There’s not much that the U.S. Congress and President Obama agree on these days, but when it comes to unfair imports from China, bipartisanship is alive and well.

Overturning a recent appellate court decision, Obama on March 13 signed legislation that clarifies that countervailing duties can be applied to goods from non-market economies like China and Vietnam.

In 2007, the U.S. government began applying countervailing duties to Chinese imports. According to Sen. Max Baucus (D-Mont.), who co-sponsored the new law, these countervailing duties have protected an estimated 80,000 jobs across the country “by holding non-market economies responsible for unfairly subsidizing billions of dollars of imports.”

But in December 2011, the U.S. Court of Appeals for the Federal Circuit in GPX International Tire Corp. v. United States found that Congress never explicitly authorized the practice. The court ruled that Congress, when it amended and reenacted countervailing duty laws in 1988 and 1994, had “legislatively ratified…that government payments cannot be characterized as ‘subsidies’ in a non-market economy context, and thus that countervailing duty law does not apply.”

Under the Tariff Act of 1930, antidumping duties may be placed on goods sold in the U.S. at less than fair value, while countervailing duties are imposed to offset subsidies on goods from a foreign government.

The new law makes it clear that the Commerce Department can continue to apply countervailing duties. It also addresses a 2011 finding by the World Trade Organization that the United States may be unfairly imposing both countervailing and antidumping duties on imports from non-market economies – in effect, a double remedy.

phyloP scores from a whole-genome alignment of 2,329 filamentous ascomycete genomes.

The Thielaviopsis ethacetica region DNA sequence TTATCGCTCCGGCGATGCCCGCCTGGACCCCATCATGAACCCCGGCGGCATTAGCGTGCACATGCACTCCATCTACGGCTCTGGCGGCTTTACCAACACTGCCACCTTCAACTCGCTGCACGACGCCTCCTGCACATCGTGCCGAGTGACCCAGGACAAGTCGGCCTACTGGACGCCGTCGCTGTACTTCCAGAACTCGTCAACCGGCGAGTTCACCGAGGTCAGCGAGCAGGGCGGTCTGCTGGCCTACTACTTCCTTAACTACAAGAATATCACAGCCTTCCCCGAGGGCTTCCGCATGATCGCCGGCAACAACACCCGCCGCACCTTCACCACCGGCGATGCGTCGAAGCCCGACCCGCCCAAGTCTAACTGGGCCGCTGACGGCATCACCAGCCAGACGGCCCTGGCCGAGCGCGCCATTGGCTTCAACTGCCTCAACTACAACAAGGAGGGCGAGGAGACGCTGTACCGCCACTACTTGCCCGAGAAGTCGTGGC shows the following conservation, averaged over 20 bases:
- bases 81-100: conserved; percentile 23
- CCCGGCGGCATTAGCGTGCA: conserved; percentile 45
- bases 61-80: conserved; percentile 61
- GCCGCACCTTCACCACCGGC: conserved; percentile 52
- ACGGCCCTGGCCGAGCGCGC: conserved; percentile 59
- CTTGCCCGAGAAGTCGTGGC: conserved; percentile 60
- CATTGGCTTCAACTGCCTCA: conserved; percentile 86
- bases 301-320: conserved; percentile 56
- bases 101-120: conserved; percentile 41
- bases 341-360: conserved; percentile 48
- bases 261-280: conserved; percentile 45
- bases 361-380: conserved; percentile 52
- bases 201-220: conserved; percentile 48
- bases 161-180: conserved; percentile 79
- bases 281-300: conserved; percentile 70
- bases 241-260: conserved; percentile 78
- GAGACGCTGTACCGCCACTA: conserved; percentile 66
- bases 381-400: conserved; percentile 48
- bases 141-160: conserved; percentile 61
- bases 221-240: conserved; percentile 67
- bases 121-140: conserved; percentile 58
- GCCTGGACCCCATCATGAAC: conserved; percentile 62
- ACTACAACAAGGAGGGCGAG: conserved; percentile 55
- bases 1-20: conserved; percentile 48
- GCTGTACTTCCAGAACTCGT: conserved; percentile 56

The legislation zoomed through Congress. It was introduced in the Senate on Feb. 29 in by Baucus and John Thune (R-S.D.) and passed unanimously on March 5. On March 6, it passed the House by a 370 to 39 vote.

“China distorts the free market by giving enormous subsidies to its producers and exporters, and our companies and workers should not be expected to compete against the deep pockets of the Chinese government,” said bill sponsor Rep. Dave Camp (R-Mich.) in remarks on the House floor.

According to Voice of America, Chinese Commerce Minister Chen Deming said Beijing is not obligated to follow policies dictated by other countries, and that the higher U.S. tariffs are not in line with international rules.

The law is retroactive, covering all proceedings initiated by the Commerce Department since Nov. 20, 2006.

An analysis by Bingham McCutchen in January found there were 22 countervailing duty orders in place against products from China, including coated paper, steel grating, sodium nitrite and aluminum extrusions. Three cases were pending as of Dec. 20, 2011.

To address WTO concerns, the new law provides that the Commerce Department can reduce antidumping duties in non-market economy cases where countervailing duties are simultaneously being imposed, according to a news release from Baucus’s office. However, it must be demonstrated that domestic subsidies have inflated the dumping margin, and the Commerce Department is able to estimate a reasonable adjustment.

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